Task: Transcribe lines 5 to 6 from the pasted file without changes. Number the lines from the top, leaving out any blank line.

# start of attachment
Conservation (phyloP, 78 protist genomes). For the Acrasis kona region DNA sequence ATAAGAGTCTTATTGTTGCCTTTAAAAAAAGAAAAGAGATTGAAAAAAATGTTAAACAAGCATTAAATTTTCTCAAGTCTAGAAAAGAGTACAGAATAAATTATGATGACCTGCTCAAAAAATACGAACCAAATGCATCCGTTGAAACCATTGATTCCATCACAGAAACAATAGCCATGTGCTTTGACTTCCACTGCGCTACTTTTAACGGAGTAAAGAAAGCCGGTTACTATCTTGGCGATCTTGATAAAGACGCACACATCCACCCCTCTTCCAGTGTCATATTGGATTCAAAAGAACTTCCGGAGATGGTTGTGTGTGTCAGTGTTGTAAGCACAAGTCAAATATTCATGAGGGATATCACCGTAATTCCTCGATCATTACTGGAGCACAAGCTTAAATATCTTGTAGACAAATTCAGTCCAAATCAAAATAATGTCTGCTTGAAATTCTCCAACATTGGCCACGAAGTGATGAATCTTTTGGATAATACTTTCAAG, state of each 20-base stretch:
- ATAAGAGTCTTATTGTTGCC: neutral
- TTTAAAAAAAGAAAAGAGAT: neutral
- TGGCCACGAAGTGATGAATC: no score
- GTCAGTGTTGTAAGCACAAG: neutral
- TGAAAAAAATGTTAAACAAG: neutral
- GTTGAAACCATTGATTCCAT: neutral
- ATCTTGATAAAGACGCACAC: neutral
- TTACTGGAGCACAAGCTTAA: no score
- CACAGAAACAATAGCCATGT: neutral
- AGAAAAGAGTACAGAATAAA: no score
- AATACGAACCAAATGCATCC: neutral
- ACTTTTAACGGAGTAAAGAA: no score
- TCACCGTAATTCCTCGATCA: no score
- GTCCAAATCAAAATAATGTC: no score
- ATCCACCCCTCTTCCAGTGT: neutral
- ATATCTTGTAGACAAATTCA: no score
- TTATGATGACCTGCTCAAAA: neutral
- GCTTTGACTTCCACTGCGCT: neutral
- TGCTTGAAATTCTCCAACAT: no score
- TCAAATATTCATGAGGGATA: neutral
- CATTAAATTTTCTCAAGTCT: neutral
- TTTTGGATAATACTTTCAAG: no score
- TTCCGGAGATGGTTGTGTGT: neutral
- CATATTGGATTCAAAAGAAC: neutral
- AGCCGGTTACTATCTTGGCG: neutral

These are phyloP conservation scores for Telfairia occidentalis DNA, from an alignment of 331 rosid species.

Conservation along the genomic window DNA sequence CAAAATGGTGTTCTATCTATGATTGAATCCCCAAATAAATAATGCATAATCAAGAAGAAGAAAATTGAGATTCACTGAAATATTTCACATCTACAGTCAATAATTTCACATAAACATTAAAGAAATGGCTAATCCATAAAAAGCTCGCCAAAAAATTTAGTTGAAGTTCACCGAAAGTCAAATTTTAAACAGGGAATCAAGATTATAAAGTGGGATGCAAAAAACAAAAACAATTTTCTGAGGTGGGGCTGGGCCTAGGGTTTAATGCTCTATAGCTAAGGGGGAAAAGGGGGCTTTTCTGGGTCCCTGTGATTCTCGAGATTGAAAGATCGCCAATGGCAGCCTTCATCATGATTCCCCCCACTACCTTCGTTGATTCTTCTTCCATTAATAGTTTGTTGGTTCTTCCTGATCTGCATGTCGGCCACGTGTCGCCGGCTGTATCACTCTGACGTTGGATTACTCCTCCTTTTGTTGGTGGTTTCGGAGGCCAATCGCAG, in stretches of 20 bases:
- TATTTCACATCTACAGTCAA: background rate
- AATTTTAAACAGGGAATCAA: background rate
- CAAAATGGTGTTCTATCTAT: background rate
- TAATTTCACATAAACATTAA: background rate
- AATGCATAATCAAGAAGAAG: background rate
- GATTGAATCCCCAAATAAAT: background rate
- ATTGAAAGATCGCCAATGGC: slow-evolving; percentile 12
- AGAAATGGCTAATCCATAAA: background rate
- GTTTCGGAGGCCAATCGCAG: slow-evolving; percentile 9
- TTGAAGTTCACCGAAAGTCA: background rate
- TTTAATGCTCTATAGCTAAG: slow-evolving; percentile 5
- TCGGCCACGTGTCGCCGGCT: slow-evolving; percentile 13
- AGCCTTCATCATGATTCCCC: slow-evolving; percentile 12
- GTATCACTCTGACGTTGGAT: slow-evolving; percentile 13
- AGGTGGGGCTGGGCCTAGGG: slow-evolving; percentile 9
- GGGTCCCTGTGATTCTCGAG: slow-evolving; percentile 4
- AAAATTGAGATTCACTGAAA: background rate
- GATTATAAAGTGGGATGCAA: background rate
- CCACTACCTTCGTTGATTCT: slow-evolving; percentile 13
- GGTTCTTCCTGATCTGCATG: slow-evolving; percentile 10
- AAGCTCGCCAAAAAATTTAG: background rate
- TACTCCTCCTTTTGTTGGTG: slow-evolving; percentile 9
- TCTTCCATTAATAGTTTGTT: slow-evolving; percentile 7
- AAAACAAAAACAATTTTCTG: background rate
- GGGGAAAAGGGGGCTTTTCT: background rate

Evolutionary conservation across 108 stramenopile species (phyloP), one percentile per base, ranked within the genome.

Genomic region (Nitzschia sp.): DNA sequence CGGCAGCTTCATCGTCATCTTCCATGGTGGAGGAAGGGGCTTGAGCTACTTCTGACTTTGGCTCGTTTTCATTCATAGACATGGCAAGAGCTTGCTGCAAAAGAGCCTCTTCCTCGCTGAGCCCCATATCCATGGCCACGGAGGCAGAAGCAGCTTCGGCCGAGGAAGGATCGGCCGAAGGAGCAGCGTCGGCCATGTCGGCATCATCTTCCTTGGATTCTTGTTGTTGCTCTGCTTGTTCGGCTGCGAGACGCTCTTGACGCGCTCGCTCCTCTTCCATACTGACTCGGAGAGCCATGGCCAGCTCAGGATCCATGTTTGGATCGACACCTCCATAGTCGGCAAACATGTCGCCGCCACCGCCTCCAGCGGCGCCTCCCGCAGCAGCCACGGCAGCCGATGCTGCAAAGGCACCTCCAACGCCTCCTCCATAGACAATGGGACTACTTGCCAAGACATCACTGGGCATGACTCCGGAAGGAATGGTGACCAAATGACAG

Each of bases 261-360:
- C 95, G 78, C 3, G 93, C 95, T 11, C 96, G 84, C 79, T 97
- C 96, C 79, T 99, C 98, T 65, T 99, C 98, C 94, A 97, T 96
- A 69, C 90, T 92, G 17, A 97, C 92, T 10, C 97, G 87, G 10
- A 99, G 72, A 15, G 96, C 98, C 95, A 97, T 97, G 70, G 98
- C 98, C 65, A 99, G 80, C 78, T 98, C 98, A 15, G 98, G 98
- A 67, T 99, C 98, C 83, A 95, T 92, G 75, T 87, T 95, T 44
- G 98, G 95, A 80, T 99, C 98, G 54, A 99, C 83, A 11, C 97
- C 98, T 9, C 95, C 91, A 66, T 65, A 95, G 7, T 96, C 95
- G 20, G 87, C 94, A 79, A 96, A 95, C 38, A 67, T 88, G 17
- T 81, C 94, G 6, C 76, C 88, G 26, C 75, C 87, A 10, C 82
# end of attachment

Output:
- GTCAGTGTTGTAAGCACAAG: neutral
- TGAAAAAAATGTTAAACAAG: neutral